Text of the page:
“The ultimate solution probably lies in the introduction of scanners as a primary means of security screening at our airports. …Part of my discussion with the EU is seeking to persuade it that we can resolve the particular problems of religious headwear by addressing the wider issue of adopting scanners as a primary screening method,”: the UK Secretary of State for Transport, Mr. Phillip Hammond told the UK parliament, when the issue was raised about the impact of new EU regulations.
London, UK, Sep. 06, 2010
UNITED SIKHS and the Central Gurdwara London has called upon the Indian Prime Minister, Dr Manmohan Singh, to raise with his Polish counterpart the problems faced by Sikhs, who are asked to remove their turbans at Polish airports, particularly since an EU regulation came into force in April.
“We are aware that you will be meeting a Polish trade delegation on the 7th September 2010, which will include the Polish Prime Minister, Mr. Donald Tusk. We hope that you will be able to raise this critical concern with the Polish Government during the course of talks, given that the freedom of religion is a fundamental right enshrined in Article 18 of the International Covenant on Civil and Political Rights (ICCPR), which Poland has ratified.” said UNITED SIKHS, a UN affiliated international advocacy organization and the Central Gurdwara, the oldest Gurdwara in the western hemisphere, in a letter faxed to Dr Manmohan Singh.
In October 2009, a UK national, Narinder Singh, contacted UNITED SIKHS after he was stopped by members of the security team at the Frederick Chopin Airport of Warsaw, Poland, who forced him to remove his turban in full view of the public. He faced this humiliation even though he had passed through necessary security checks without setting off metallic scanners or raising an alarm when his belongings were screened by X-Ray machines.
Then, in December 2009, we received a similar complaint from another UK national, Shaminder Singh, who was made to remove his Turban despite having an ad hoc agreement in place with the Polish Border Guard. He offered to have his Turban patted down, which in itself is extremely insulting, or have it scanned using a handheld scanner but both his suggestions were rebuffed.
These are not isolated incidents and are of great concern since EC Regulation 300/208 came into force on 29 April 2010, whereby the European Union altered the rules on the searching of religious headwear at airports.
“This overzealous implementation of the new rules by Poland has had a severe impact on Sikhs and will potentially affect all Sikhs who are Indian nationals, who travel to Poland. Indeed, reports are filtering through from Poland and the rest of the world indicating that Sikhs at Polish airports are now routinely being asked to remove their Turbans and are subjected to humiliating checks in full public view”, the letter to Dr Manmohan Singh added.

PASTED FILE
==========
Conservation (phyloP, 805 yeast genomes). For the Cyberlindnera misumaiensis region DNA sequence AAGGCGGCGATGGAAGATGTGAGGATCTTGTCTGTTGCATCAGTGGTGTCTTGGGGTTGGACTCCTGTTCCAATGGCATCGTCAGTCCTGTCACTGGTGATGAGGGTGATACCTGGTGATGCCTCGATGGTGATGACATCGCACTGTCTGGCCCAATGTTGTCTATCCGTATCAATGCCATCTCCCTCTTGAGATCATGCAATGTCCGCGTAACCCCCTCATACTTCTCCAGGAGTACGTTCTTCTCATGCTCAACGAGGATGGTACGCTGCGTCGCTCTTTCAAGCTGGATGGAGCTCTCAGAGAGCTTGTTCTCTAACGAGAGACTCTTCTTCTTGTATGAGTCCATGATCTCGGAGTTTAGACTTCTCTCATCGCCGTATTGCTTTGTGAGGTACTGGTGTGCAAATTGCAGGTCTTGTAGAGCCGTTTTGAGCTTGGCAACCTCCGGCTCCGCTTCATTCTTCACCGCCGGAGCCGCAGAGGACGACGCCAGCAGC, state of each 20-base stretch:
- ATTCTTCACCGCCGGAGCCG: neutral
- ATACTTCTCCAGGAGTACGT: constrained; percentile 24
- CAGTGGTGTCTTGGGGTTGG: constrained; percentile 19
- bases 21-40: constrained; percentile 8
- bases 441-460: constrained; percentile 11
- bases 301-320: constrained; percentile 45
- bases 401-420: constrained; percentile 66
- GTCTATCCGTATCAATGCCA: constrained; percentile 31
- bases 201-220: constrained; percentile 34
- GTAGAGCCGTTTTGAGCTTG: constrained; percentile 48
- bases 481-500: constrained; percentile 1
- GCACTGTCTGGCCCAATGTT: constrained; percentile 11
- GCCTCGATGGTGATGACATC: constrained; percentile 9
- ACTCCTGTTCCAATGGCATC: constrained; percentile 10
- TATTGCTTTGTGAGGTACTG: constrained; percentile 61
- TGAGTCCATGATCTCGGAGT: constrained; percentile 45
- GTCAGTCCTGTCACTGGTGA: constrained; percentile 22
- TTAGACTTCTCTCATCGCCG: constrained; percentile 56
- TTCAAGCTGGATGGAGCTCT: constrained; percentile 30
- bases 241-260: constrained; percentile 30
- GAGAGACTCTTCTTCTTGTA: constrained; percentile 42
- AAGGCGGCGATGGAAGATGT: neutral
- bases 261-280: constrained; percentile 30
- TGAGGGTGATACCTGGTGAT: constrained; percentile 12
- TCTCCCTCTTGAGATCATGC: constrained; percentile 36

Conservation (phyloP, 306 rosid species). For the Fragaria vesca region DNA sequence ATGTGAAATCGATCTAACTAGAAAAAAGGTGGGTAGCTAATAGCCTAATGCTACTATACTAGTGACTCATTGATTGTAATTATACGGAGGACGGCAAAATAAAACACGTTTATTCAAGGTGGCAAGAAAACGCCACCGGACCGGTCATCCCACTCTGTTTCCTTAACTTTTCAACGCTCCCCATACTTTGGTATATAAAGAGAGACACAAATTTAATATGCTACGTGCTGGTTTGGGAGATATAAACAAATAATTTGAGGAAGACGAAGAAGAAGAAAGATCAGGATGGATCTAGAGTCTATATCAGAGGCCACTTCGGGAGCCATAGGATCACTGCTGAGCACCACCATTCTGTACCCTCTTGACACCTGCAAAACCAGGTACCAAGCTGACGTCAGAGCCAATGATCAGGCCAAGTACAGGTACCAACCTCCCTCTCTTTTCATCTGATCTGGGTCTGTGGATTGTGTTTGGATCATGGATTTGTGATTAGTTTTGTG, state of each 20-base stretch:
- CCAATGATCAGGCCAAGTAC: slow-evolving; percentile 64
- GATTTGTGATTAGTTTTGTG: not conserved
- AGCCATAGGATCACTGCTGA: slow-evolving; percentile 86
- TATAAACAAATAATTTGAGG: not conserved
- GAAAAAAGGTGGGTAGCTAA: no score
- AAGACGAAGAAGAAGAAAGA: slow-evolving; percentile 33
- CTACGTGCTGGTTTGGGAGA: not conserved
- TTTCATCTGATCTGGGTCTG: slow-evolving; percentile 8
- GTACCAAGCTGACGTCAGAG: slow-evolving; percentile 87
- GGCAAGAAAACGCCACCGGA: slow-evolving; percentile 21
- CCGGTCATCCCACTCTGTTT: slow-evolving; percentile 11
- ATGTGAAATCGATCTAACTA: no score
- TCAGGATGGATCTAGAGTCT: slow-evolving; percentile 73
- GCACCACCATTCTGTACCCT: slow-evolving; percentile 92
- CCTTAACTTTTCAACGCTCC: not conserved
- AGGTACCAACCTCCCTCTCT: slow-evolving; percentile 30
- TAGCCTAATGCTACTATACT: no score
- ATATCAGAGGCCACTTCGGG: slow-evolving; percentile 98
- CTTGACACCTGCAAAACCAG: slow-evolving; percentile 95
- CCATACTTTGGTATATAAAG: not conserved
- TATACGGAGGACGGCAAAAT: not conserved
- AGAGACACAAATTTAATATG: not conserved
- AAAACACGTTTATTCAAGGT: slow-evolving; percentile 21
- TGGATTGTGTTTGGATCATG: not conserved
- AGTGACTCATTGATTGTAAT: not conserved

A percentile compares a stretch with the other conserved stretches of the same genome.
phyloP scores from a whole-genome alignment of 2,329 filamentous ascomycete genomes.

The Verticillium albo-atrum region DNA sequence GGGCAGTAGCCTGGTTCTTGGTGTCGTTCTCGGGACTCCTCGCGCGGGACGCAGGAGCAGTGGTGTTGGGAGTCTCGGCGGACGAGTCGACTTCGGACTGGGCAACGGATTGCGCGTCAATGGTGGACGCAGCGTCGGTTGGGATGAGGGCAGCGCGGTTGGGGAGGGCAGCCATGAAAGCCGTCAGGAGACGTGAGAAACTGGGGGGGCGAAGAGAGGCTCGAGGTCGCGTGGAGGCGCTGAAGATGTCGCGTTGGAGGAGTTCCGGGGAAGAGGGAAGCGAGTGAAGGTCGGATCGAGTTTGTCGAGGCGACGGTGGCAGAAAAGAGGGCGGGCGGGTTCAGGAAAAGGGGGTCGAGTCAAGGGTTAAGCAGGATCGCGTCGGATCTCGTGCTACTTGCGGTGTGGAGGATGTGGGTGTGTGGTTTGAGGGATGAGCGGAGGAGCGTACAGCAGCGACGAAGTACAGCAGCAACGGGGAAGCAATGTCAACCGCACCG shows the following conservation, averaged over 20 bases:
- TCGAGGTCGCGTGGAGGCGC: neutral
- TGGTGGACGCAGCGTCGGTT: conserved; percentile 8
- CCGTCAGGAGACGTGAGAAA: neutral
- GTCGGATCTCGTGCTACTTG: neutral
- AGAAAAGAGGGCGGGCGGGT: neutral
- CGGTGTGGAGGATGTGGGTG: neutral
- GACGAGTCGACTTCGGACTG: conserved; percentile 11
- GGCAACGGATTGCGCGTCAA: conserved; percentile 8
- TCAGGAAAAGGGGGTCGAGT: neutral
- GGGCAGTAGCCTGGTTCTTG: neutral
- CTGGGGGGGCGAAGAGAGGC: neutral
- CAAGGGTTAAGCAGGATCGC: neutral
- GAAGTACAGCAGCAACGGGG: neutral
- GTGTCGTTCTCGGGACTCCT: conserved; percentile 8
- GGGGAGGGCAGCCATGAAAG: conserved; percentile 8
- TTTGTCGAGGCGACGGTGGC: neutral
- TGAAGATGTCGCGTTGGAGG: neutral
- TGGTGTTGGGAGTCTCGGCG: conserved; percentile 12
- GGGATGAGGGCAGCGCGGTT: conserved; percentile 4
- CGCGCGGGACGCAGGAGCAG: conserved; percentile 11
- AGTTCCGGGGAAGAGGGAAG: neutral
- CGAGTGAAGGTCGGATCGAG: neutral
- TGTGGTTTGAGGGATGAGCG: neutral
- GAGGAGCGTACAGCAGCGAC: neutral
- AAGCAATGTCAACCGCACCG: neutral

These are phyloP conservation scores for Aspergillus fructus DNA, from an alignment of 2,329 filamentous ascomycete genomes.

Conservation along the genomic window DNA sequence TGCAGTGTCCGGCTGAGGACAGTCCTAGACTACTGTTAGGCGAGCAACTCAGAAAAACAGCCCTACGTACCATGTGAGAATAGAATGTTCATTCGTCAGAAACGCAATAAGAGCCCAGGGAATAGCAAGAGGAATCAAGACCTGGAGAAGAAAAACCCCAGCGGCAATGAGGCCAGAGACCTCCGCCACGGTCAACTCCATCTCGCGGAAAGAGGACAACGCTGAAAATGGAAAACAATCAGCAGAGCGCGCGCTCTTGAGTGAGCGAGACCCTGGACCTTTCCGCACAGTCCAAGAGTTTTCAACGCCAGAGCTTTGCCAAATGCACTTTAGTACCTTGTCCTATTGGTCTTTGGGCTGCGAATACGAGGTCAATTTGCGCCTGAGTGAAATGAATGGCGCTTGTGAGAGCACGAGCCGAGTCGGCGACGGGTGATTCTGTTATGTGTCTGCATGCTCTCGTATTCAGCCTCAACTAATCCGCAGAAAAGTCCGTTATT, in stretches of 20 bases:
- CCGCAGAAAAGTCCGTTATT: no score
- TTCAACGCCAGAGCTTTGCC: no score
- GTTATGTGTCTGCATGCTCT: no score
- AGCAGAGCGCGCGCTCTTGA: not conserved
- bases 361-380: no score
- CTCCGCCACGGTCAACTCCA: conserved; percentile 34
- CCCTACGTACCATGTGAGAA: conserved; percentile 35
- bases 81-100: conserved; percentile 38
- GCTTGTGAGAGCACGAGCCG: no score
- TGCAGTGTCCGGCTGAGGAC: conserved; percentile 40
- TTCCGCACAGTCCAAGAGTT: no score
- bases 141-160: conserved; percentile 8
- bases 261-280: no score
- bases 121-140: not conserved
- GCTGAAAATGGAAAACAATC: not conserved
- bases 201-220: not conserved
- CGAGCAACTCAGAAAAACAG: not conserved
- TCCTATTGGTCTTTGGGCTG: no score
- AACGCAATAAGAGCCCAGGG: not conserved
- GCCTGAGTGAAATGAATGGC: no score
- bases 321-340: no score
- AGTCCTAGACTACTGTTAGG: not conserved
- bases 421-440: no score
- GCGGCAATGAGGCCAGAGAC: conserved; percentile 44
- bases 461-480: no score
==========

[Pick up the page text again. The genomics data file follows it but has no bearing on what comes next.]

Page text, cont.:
“Even though, these regulations apply to all European airports, the UK government, has suspended the implementation of these regulations after receiving representations from the UK Sikh community,” said Mejindarpal Kaur, UNITED SIKHS director.
“The new regulations were discussed in the United Kingdom Parliament in July when Gareth Johnson, MP (Dartford), asked what guidance was in place for search of religious headwear at (UK) airports,” she added.
In response to the MP’s question, the UK Secretary of State for Transport, Mr. Phillip Hammond told parliament, “There is a large and well-integrated Sikh community in the UK. Special arrangements to take account of their headwear have existed at least since the introduction of compulsory motorcycle helmets… On 25 June, I instructed UK airports that they should temporarily revert to the previous arrangements, despite the EU rules. The Sikh community has recognised this positive step and we are now working with them and with the EU to identify a suitable way forward.”
“The ultimate solution probably lies in the introduction of scanners as a primary means of security screening at our airports. At the moment, that cannot be done under EU rules. Part of my discussion with the EU is seeking to persuade it that we can resolve the particular problems of religious headwear by addressing the wider issue of adopting scanners as a primary screening method,” he added.